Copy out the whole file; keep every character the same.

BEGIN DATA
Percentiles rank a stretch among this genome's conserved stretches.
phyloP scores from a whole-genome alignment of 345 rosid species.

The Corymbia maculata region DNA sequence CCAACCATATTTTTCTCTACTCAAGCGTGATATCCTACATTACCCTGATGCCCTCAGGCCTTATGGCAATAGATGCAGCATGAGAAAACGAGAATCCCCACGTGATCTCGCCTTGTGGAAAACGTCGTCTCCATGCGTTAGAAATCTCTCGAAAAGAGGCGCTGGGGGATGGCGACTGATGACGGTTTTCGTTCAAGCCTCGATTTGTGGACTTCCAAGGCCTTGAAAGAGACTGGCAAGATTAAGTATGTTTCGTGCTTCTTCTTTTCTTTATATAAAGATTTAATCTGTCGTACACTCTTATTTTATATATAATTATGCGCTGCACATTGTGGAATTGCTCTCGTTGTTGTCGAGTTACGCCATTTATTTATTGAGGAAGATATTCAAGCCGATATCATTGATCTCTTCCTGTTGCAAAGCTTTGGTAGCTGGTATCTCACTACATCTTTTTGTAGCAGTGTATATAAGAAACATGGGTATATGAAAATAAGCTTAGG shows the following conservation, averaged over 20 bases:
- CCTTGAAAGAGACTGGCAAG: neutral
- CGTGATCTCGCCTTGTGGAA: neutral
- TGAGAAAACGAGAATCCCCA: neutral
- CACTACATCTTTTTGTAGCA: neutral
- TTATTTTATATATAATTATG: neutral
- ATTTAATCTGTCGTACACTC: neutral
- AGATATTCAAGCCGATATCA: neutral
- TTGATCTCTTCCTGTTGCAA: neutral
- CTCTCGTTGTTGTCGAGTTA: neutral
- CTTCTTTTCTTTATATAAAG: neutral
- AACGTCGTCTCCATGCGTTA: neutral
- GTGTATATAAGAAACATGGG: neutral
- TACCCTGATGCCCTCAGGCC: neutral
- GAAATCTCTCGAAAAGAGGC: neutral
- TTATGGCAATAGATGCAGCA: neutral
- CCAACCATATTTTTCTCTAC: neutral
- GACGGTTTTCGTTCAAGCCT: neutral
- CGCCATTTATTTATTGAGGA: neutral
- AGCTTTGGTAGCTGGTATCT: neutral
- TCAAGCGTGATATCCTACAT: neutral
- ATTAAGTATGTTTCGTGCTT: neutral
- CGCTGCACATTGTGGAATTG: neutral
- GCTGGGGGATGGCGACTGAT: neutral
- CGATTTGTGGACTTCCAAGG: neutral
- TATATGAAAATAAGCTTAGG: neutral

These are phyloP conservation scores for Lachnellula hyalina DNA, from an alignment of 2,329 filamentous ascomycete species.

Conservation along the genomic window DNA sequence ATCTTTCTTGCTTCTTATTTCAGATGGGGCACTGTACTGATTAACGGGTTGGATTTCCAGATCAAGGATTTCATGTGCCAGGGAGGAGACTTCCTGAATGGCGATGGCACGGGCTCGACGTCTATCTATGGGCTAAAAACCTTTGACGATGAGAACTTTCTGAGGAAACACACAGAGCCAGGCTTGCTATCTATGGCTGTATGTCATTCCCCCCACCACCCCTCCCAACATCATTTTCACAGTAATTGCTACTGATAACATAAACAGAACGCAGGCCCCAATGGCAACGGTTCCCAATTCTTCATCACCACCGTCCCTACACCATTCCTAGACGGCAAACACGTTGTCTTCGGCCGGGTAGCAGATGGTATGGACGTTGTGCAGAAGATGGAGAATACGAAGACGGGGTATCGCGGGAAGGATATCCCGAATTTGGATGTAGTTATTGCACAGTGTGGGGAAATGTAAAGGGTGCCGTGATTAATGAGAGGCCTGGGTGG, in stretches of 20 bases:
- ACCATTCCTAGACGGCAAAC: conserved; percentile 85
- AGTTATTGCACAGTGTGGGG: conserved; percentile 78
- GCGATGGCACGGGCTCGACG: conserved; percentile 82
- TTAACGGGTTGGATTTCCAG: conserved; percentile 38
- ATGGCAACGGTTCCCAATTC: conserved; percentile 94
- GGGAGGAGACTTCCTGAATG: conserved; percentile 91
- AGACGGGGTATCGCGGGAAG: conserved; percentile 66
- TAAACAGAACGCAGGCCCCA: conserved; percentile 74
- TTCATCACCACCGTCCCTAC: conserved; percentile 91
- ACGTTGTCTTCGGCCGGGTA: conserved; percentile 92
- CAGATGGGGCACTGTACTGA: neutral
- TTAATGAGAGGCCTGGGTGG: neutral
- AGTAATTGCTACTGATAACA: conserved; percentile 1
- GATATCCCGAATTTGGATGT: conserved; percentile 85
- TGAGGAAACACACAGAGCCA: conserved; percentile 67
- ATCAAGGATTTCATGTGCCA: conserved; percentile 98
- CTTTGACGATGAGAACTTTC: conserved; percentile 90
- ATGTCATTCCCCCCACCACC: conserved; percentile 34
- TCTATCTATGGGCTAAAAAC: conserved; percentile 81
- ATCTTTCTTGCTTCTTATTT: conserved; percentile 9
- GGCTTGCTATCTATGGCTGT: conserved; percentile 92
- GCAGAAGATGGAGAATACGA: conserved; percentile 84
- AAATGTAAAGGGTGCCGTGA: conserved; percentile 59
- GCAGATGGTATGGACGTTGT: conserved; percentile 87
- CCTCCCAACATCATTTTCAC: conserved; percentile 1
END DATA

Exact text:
Percentiles rank a stretch among this genome's conserved stretches.
phyloP scores from a whole-genome alignment of 345 rosid species.

The Corymbia maculata region DNA sequence CCAACCATATTTTTCTCTACTCAAGCGTGATATCCTACATTACCCTGATGCCCTCAGGCCTTATGGCAATAGATGCAGCATGAGAAAACGAGAATCCCCACGTGATCTCGCCTTGTGGAAAACGTCGTCTCCATGCGTTAGAAATCTCTCGAAAAGAGGCGCTGGGGGATGGCGACTGATGACGGTTTTCGTTCAAGCCTCGATTTGTGGACTTCCAAGGCCTTGAAAGAGACTGGCAAGATTAAGTATGTTTCGTGCTTCTTCTTTTCTTTATATAAAGATTTAATCTGTCGTACACTCTTATTTTATATATAATTATGCGCTGCACATTGTGGAATTGCTCTCGTTGTTGTCGAGTTACGCCATTTATTTATTGAGGAAGATATTCAAGCCGATATCATTGATCTCTTCCTGTTGCAAAGCTTTGGTAGCTGGTATCTCACTACATCTTTTTGTAGCAGTGTATATAAGAAACATGGGTATATGAAAATAAGCTTAGG shows the following conservation, averaged over 20 bases:
- CCTTGAAAGAGACTGGCAAG: neutral
- CGTGATCTCGCCTTGTGGAA: neutral
- TGAGAAAACGAGAATCCCCA: neutral
- CACTACATCTTTTTGTAGCA: neutral
- TTATTTTATATATAATTATG: neutral
- ATTTAATCTGTCGTACACTC: neutral
- AGATATTCAAGCCGATATCA: neutral
- TTGATCTCTTCCTGTTGCAA: neutral
- CTCTCGTTGTTGTCGAGTTA: neutral
- CTTCTTTTCTTTATATAAAG: neutral
- AACGTCGTCTCCATGCGTTA: neutral
- GTGTATATAAGAAACATGGG: neutral
- TACCCTGATGCCCTCAGGCC: neutral
- GAAATCTCTCGAAAAGAGGC: neutral
- TTATGGCAATAGATGCAGCA: neutral
- CCAACCATATTTTTCTCTAC: neutral
- GACGGTTTTCGTTCAAGCCT: neutral
- CGCCATTTATTTATTGAGGA: neutral
- AGCTTTGGTAGCTGGTATCT: neutral
- TCAAGCGTGATATCCTACAT: neutral
- ATTAAGTATGTTTCGTGCTT: neutral
- CGCTGCACATTGTGGAATTG: neutral
- GCTGGGGGATGGCGACTGAT: neutral
- CGATTTGTGGACTTCCAAGG: neutral
- TATATGAAAATAAGCTTAGG: neutral

These are phyloP conservation scores for Lachnellula hyalina DNA, from an alignment of 2,329 filamentous ascomycete species.

Conservation along the genomic window DNA sequence ATCTTTCTTGCTTCTTATTTCAGATGGGGCACTGTACTGATTAACGGGTTGGATTTCCAGATCAAGGATTTCATGTGCCAGGGAGGAGACTTCCTGAATGGCGATGGCACGGGCTCGACGTCTATCTATGGGCTAAAAACCTTTGACGATGAGAACTTTCTGAGGAAACACACAGAGCCAGGCTTGCTATCTATGGCTGTATGTCATTCCCCCCACCACCCCTCCCAACATCATTTTCACAGTAATTGCTACTGATAACATAAACAGAACGCAGGCCCCAATGGCAACGGTTCCCAATTCTTCATCACCACCGTCCCTACACCATTCCTAGACGGCAAACACGTTGTCTTCGGCCGGGTAGCAGATGGTATGGACGTTGTGCAGAAGATGGAGAATACGAAGACGGGGTATCGCGGGAAGGATATCCCGAATTTGGATGTAGTTATTGCACAGTGTGGGGAAATGTAAAGGGTGCCGTGATTAATGAGAGGCCTGGGTGG, in stretches of 20 bases:
- ACCATTCCTAGACGGCAAAC: conserved; percentile 85
- AGTTATTGCACAGTGTGGGG: conserved; percentile 78
- GCGATGGCACGGGCTCGACG: conserved; percentile 82
- TTAACGGGTTGGATTTCCAG: conserved; percentile 38
- ATGGCAACGGTTCCCAATTC: conserved; percentile 94
- GGGAGGAGACTTCCTGAATG: conserved; percentile 91
- AGACGGGGTATCGCGGGAAG: conserved; percentile 66
- TAAACAGAACGCAGGCCCCA: conserved; percentile 74
- TTCATCACCACCGTCCCTAC: conserved; percentile 91
- ACGTTGTCTTCGGCCGGGTA: conserved; percentile 92
- CAGATGGGGCACTGTACTGA: neutral
- TTAATGAGAGGCCTGGGTGG: neutral
- AGTAATTGCTACTGATAACA: conserved; percentile 1
- GATATCCCGAATTTGGATGT: conserved; percentile 85
- TGAGGAAACACACAGAGCCA: conserved; percentile 67
- ATCAAGGATTTCATGTGCCA: conserved; percentile 98
- CTTTGACGATGAGAACTTTC: conserved; percentile 90
- ATGTCATTCCCCCCACCACC: conserved; percentile 34
- TCTATCTATGGGCTAAAAAC: conserved; percentile 81
- ATCTTTCTTGCTTCTTATTT: conserved; percentile 9
- GGCTTGCTATCTATGGCTGT: conserved; percentile 92
- GCAGAAGATGGAGAATACGA: conserved; percentile 84
- AAATGTAAAGGGTGCCGTGA: conserved; percentile 59
- GCAGATGGTATGGACGTTGT: conserved; percentile 87
- CCTCCCAACATCATTTTCAC: conserved; percentile 1